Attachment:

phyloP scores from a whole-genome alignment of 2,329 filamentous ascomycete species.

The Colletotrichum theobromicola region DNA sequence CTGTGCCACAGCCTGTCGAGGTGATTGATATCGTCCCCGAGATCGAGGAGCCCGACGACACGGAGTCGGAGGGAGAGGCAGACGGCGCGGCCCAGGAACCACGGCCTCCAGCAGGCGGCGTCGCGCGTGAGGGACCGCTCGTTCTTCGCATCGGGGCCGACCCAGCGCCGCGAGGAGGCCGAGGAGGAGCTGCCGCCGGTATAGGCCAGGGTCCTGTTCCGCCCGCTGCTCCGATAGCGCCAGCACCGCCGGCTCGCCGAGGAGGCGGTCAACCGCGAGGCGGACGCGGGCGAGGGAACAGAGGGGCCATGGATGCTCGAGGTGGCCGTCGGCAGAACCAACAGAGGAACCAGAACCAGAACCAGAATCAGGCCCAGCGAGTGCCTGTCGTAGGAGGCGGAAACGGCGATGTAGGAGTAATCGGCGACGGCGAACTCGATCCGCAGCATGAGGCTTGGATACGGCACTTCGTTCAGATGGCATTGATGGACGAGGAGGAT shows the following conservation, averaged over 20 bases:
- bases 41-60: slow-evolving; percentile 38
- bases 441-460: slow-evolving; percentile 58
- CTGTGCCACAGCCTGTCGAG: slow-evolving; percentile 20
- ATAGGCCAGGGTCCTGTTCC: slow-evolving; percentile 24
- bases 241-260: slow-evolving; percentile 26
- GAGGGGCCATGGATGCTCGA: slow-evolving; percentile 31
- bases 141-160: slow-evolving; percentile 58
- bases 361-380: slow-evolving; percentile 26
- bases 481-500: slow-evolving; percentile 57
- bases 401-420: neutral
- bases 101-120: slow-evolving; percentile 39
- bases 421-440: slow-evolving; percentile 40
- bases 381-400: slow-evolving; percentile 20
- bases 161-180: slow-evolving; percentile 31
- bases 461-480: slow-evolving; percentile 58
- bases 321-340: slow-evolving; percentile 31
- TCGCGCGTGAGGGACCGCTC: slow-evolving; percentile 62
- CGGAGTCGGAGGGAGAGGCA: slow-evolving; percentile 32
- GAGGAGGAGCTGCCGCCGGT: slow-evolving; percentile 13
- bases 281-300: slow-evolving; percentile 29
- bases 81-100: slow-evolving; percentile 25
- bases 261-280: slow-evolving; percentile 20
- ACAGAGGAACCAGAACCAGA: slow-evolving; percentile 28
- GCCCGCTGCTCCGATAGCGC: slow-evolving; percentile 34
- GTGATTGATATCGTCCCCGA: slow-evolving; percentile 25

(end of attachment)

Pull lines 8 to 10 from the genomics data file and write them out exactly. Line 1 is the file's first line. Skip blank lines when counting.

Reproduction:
- GAGGGGCCATGGATGCTCGA: slow-evolving; percentile 31
- bases 141-160: slow-evolving; percentile 58
- bases 361-380: slow-evolving; percentile 26